• Sweet — More than 100 grams of sugar per liter.

And if you want to compare the sweetness of Marsala wine to sherry, then dry sherry isn’t as sweet as Marsala wine. Meanwhile, sweet Sherry is often equal to or sometimes a tad bit sweeter than Marsala wine.

Marsala wine has a lovely sweetness to it. But it retains a balance of acidity. The most significant flavor you’re likely to notice is nuts, or maybe even vanilla and brown sugar. Some of the lighter wines may taste like apricot. But bolder, high-quality Marsala wines have subtle hints of Tabaco, licorice, and cherry.

Some recipes that are well suited to Marsala wine instead of Mirin are teriyaki sauce, tonkatsu, and tempura. Let’s take a closer look at tonkatsu sauce. This is so straightforward to make because it doesn’t require Japanese ingredients, but you can still get the perfect flavor.

Tonkatsu sauce

  • 1/3 cup of ketchup
  • 2 tablespoons of Worcestershire sauce
  • 1 tablespoon of soy sauce
  • 1 tablespoon of sugar
  • 1 tablespoon of Marsala wine
  • 1 teaspoon of Dijon mustard
  • ¼ teaspoon of garlic powder

Place all ingredients into a saucepan, and bring it to a boil, stirring occasionally. The sauce will thicken very slightly. This sauce is a perfect combination of sweet, bitter, acidic, and salty.

Don’t be tempted to add salt. The soy sauce already has a salty flavor. And if you have sweet Marsala wine, then remove the sugar from the recipe.

You can use this sauce for dipping, or to go with fried meats. It can be used to marinade meat. Best of all, it adds a delicious twist to sautéed vegetables.

Marsala wine may not be as easy to find as Sherry, but it’s a more suitable alternative for Mirin. The additional nutty flavor will enhance the taste of your other ingredients.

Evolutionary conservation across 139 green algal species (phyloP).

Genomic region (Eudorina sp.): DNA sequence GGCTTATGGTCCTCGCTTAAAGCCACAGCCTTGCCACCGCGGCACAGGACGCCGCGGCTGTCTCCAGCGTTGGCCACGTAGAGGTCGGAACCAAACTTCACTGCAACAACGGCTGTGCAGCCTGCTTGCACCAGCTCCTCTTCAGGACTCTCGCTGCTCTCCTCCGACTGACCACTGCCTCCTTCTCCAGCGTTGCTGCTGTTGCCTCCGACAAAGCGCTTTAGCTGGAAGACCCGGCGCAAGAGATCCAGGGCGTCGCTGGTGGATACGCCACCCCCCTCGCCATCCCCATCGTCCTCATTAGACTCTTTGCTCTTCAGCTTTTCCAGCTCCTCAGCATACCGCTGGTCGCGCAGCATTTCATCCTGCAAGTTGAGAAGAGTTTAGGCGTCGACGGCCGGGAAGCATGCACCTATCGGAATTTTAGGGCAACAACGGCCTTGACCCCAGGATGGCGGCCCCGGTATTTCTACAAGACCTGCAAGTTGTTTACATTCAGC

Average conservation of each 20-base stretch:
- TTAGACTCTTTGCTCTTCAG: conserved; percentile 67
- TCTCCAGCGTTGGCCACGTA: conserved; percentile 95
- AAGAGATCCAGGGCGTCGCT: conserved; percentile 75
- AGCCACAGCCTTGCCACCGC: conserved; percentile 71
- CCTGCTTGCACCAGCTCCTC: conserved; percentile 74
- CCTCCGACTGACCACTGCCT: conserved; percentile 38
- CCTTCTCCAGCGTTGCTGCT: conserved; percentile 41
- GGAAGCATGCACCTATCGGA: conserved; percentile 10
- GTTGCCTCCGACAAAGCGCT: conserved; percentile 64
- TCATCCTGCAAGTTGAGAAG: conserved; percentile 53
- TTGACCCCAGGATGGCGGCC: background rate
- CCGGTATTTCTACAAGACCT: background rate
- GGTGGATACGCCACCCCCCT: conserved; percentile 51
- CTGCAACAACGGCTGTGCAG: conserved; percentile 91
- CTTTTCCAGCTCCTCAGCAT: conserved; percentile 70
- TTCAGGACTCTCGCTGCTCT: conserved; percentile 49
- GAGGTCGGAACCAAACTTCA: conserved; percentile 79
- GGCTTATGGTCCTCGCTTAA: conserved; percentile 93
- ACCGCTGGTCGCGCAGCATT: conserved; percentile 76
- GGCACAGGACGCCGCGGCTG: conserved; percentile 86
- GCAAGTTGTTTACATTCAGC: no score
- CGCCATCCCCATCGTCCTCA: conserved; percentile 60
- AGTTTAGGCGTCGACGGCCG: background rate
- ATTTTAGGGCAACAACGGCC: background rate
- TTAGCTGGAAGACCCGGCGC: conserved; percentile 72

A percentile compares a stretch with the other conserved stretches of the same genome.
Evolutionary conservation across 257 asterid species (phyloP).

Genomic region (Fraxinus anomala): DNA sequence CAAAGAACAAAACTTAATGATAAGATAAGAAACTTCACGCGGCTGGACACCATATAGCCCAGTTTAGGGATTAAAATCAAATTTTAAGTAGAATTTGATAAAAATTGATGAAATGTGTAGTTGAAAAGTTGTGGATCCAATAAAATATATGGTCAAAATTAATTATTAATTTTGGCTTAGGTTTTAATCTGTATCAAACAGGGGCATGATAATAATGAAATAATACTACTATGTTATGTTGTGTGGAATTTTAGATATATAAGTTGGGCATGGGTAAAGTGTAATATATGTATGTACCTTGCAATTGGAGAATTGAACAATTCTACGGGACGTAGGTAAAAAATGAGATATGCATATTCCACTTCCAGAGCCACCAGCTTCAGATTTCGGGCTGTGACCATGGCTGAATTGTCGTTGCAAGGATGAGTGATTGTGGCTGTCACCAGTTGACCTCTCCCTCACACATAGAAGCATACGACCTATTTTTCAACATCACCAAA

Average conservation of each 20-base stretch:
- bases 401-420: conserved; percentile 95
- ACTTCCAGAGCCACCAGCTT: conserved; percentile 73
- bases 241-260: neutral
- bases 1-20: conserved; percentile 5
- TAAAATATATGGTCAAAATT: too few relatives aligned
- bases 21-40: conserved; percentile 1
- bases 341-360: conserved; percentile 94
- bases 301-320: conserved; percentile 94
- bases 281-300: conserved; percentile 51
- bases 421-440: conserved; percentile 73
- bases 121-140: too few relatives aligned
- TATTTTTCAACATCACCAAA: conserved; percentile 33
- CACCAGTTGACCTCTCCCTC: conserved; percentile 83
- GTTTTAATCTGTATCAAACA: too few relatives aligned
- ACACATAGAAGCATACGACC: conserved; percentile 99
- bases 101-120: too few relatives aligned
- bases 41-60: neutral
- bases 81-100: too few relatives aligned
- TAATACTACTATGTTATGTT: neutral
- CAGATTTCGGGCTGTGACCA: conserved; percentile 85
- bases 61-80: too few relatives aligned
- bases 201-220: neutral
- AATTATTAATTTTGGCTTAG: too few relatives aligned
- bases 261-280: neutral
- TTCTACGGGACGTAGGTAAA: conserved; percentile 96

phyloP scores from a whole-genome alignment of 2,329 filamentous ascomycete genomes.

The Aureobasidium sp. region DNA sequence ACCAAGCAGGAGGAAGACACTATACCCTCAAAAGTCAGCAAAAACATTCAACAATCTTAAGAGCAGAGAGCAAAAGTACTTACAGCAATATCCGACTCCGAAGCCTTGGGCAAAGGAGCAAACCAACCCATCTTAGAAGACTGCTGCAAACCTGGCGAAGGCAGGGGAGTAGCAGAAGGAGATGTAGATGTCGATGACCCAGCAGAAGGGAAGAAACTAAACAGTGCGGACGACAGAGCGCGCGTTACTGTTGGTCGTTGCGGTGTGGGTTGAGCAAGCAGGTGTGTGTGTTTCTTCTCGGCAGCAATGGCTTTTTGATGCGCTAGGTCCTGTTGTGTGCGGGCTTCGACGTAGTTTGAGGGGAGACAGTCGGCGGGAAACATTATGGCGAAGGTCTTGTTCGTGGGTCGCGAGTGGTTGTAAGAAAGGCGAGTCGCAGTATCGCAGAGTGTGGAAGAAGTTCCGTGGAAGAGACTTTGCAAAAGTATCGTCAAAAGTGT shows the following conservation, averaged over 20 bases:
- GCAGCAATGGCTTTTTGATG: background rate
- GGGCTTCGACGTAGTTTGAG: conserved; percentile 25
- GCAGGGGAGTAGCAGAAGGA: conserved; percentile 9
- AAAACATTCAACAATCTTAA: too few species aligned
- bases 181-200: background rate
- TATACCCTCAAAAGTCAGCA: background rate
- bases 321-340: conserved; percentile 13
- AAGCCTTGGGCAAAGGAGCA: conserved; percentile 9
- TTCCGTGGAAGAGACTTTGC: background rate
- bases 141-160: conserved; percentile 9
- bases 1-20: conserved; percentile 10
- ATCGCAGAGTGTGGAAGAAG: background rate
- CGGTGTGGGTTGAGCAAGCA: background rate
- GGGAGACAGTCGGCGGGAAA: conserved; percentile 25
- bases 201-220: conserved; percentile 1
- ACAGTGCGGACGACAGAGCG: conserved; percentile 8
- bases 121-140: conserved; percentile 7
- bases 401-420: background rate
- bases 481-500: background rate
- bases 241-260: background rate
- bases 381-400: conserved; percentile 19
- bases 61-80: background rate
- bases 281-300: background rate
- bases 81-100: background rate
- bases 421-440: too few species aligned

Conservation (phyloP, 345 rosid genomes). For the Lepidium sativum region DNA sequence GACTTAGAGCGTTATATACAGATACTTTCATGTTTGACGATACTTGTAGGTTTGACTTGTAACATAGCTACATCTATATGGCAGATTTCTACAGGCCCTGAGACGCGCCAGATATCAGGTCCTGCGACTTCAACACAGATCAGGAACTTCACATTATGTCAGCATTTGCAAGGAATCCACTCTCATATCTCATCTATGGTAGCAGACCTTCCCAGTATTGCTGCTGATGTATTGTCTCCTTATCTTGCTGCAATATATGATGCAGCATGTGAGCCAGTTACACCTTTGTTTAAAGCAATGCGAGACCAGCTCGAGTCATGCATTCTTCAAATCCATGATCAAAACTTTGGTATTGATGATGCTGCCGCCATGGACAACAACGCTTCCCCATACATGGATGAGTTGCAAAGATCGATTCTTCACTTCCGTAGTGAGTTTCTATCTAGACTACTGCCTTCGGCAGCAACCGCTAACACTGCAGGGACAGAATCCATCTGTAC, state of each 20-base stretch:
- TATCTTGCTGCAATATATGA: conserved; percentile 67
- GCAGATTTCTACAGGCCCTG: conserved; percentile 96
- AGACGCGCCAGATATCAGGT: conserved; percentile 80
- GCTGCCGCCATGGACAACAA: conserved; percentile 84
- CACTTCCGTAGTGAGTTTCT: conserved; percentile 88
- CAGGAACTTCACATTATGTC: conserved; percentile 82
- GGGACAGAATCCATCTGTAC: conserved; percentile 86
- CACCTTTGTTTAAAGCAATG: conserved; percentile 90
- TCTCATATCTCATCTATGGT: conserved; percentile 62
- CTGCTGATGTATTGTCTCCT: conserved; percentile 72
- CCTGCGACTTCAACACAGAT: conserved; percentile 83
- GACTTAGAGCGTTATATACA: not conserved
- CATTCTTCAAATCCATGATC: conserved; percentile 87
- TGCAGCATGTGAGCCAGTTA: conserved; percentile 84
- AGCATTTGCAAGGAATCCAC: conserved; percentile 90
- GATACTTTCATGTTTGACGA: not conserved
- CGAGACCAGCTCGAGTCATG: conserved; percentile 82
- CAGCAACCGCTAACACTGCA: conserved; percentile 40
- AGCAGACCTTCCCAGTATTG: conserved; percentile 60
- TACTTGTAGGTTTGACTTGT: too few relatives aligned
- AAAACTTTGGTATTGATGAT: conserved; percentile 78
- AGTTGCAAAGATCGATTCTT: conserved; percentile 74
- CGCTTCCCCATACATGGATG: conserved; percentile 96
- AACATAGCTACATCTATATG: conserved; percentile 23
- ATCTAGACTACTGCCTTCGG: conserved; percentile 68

Marsala wine is extremely popular in Italian cooking. With one bottle, you can master Japanese and Italian cuisine.

5. Sake

Sake is as Japanese as Sangria is to Spain. Almost everybody has heard of this alcoholic drink, thanks to pop culture. But what many may not know is that in recent years, it has had a make-over.

Sake

Sake is made from rice. And before selecting one of the 90 variants of rice, it’s important to know that the water selected in the process affects the taste of the sake.

Japan is a country rich in water. 70% of land and substantial rainfall mean water is fresh from the mountains. This water is not only used for cooking the rice, but it’s also necessary for rice plants to grow.

Sake has been around for at least 2500 years. Luckily, the process of how it’s made has become more modern. In 500 BC, Chinese villagers chewed rice and nuts, and sit them in one big tub. It was their saliva that fermented the rice.

But today, the rice is polished and steamed. Then, the starch in the rice is saccharized (converted into sugar). And finally, it’s fermented to make sake.

It’s still used today for celebrations and formal ceremonies. You’ll typically see people drinking sake from a tall bottle, which is called a tokkuri, and poured into a small porcelain cup called a sakazuki.